Late last year I did an Indian cooking course.  It was hands on and we were taught some great dishes, including how to make Indian breads.  While naan bread is always popular, this roti recipe is my favourite.  Roti (sometimes called chapati) is a simple unleavened (no yeast required) bread which can be made quickly.

It’s taken some time (just the usual business) but I’ve finally pulled out the recipes from the course and have been making some of the dishes, plus experimenting with some other new curry dishes.  Every time I do a curry  the roti bread are served as an accompaniment (the kids usually devour these faster than the curry!)

While roti are traditionally made on a griddle or special chapati pan, they can also be made using a frypan – far more practical for the home cook.  They are quick and easy to make, so next time you’re having an Indian inspired dish, try making a batch for yourself.

Roti Recipe

3 cups atta flour (see note)

1 cup plain flour

350ml warm water, plus extra if needed

Butter or ghee to brush on the roti once cooked


Combine the flours in a large bowl.  Make a well in the center and pour in the water.  Use one hand to mix the flour and water in a rotating motion from the center of the bowl outward, until the dough is moist enough to be gathered into a rough mass. If the mixture is too dry add a little more water and continue to knead until the mixture cleans the sides of the bowl and has become a nonsticky, kneadable dough.  The final dough should be elastic and spring back into shape when pressed lightly with fingertips.  Cover and set aside for 10 minutes.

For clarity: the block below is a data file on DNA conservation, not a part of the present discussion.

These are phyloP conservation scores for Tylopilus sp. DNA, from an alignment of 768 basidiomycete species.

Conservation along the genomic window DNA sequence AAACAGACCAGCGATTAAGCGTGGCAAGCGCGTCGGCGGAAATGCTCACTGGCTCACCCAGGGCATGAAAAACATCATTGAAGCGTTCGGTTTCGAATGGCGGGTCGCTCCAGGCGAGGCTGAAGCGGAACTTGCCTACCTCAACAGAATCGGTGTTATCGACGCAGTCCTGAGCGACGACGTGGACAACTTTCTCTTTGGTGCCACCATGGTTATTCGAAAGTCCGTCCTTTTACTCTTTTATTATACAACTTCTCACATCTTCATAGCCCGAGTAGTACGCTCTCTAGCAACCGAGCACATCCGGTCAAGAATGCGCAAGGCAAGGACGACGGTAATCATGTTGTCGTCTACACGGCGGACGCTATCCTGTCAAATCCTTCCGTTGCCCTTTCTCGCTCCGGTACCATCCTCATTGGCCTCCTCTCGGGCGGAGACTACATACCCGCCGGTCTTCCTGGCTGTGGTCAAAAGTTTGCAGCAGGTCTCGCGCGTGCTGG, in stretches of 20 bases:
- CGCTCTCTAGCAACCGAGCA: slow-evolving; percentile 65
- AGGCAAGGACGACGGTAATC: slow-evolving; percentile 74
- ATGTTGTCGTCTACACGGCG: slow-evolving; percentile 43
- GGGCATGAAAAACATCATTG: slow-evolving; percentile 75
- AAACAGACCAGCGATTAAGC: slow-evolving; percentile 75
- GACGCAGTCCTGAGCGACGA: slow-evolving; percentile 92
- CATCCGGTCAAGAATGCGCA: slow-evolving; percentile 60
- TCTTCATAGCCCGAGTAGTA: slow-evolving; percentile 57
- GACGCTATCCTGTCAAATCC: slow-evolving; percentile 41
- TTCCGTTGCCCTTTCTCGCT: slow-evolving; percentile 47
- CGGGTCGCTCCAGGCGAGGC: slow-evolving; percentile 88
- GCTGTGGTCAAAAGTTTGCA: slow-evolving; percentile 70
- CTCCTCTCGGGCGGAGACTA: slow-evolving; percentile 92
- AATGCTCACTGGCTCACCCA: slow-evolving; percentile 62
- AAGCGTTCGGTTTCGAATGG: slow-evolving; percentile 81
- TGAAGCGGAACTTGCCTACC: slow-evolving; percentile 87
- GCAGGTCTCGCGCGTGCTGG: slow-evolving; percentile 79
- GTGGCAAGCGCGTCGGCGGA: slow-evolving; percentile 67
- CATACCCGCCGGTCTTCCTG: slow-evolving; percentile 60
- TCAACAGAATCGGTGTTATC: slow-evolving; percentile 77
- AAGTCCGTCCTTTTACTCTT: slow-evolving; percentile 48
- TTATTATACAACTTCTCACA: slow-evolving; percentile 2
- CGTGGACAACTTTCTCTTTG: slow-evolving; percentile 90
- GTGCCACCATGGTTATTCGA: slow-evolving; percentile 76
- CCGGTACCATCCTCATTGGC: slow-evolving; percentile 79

Take golf-sized portions of the dough and roll out thinly to a disc shape on a lightly floured surface.

Heat a small frying pan (or griddle) and place the disc in the pan.  Once the surface becomes bubbly (small air pockets in the bread), press the bubbles down gently with a paper towel or clean cloth.  Turn over and press down on the bubbles again, this helps to cook the bread evenly.  Once the bread is lightly browned on both sides, remove it from the pan, brush with butter (or ghee) and wrap in foil to keep warm.

The Klutzy Cook Notes

Atta flour is a whole wheat flour that is low in gluten and therefore easier to knead and roll.  It is available at Asian supermarkets.

If you have any questions or comments on my roti recipe, please leave them below.

Pin It on Pinterest

Share This